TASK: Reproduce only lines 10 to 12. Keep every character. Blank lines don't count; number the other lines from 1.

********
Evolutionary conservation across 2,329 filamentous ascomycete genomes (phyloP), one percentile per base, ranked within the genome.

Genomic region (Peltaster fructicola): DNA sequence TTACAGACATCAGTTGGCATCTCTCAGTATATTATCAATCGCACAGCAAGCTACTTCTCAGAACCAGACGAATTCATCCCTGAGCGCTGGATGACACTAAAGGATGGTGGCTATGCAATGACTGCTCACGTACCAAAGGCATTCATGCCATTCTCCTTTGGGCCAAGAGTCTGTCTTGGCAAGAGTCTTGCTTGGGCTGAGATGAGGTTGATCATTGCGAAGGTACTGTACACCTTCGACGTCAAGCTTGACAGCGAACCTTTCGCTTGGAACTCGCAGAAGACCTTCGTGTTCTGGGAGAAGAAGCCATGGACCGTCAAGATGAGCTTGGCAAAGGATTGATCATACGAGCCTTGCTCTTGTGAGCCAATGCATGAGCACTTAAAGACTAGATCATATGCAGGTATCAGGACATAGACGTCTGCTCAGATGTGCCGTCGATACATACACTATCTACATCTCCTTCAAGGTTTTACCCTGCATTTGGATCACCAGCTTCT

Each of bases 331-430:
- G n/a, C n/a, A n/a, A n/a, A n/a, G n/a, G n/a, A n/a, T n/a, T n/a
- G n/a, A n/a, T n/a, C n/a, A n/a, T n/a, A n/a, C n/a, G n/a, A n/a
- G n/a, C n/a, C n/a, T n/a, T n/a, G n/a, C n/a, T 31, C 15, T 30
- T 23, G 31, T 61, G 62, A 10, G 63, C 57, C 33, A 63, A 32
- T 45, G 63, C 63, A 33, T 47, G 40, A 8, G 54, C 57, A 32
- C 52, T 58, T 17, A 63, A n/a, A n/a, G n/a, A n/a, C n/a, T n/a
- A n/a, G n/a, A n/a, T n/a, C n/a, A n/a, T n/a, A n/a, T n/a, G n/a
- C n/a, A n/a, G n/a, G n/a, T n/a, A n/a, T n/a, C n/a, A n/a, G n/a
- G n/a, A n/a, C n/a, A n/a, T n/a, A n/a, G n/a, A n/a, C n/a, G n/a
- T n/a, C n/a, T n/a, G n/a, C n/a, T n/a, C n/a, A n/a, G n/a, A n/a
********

- A n/a, G n/a, A n/a, T n/a, C n/a, A n/a, T n/a, A n/a, T n/a, G n/a
- C n/a, A n/a, G n/a, G n/a, T n/a, A n/a, T n/a, C n/a, A n/a, G n/a
- G n/a, A n/a, C n/a, A n/a, T n/a, A n/a, G n/a, A n/a, C n/a, G n/a